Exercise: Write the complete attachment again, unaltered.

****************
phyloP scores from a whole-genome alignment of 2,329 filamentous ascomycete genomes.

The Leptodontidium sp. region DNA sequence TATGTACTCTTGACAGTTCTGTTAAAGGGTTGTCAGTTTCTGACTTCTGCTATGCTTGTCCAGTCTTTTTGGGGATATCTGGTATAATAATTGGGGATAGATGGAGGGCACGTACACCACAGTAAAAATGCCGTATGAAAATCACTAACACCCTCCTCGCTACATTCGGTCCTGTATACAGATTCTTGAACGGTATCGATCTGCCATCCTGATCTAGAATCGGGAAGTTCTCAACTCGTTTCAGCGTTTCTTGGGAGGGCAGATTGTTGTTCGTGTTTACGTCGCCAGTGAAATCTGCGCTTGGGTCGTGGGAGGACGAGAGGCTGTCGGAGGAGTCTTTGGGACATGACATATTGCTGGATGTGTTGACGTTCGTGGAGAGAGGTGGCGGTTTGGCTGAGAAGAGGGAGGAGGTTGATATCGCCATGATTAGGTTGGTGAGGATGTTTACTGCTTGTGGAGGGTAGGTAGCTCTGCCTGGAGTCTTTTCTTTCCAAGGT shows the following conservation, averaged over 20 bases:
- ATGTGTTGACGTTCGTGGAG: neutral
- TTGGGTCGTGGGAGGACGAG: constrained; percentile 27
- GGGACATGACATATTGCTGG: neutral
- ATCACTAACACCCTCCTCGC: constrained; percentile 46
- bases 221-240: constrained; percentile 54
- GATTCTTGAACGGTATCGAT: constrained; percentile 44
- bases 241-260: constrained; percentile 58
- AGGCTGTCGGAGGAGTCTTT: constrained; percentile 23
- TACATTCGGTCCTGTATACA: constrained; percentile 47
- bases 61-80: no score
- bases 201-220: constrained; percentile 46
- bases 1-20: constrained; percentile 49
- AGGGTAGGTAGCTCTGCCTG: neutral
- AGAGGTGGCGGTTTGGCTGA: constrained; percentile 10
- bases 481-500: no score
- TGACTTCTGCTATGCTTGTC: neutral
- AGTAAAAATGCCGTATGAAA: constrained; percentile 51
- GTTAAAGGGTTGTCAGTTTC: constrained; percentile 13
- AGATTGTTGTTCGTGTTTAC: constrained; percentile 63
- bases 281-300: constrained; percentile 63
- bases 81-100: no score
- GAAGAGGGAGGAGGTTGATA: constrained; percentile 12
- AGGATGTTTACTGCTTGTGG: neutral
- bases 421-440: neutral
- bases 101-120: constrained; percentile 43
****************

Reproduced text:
phyloP scores from a whole-genome alignment of 2,329 filamentous ascomycete genomes.

The Leptodontidium sp. region DNA sequence TATGTACTCTTGACAGTTCTGTTAAAGGGTTGTCAGTTTCTGACTTCTGCTATGCTTGTCCAGTCTTTTTGGGGATATCTGGTATAATAATTGGGGATAGATGGAGGGCACGTACACCACAGTAAAAATGCCGTATGAAAATCACTAACACCCTCCTCGCTACATTCGGTCCTGTATACAGATTCTTGAACGGTATCGATCTGCCATCCTGATCTAGAATCGGGAAGTTCTCAACTCGTTTCAGCGTTTCTTGGGAGGGCAGATTGTTGTTCGTGTTTACGTCGCCAGTGAAATCTGCGCTTGGGTCGTGGGAGGACGAGAGGCTGTCGGAGGAGTCTTTGGGACATGACATATTGCTGGATGTGTTGACGTTCGTGGAGAGAGGTGGCGGTTTGGCTGAGAAGAGGGAGGAGGTTGATATCGCCATGATTAGGTTGGTGAGGATGTTTACTGCTTGTGGAGGGTAGGTAGCTCTGCCTGGAGTCTTTTCTTTCCAAGGT shows the following conservation, averaged over 20 bases:
- ATGTGTTGACGTTCGTGGAG: neutral
- TTGGGTCGTGGGAGGACGAG: constrained; percentile 27
- GGGACATGACATATTGCTGG: neutral
- ATCACTAACACCCTCCTCGC: constrained; percentile 46
- bases 221-240: constrained; percentile 54
- GATTCTTGAACGGTATCGAT: constrained; percentile 44
- bases 241-260: constrained; percentile 58
- AGGCTGTCGGAGGAGTCTTT: constrained; percentile 23
- TACATTCGGTCCTGTATACA: constrained; percentile 47
- bases 61-80: no score
- bases 201-220: constrained; percentile 46
- bases 1-20: constrained; percentile 49
- AGGGTAGGTAGCTCTGCCTG: neutral
- AGAGGTGGCGGTTTGGCTGA: constrained; percentile 10
- bases 481-500: no score
- TGACTTCTGCTATGCTTGTC: neutral
- AGTAAAAATGCCGTATGAAA: constrained; percentile 51
- GTTAAAGGGTTGTCAGTTTC: constrained; percentile 13
- AGATTGTTGTTCGTGTTTAC: constrained; percentile 63
- bases 281-300: constrained; percentile 63
- bases 81-100: no score
- GAAGAGGGAGGAGGTTGATA: constrained; percentile 12
- AGGATGTTTACTGCTTGTGG: neutral
- bases 421-440: neutral
- bases 101-120: constrained; percentile 43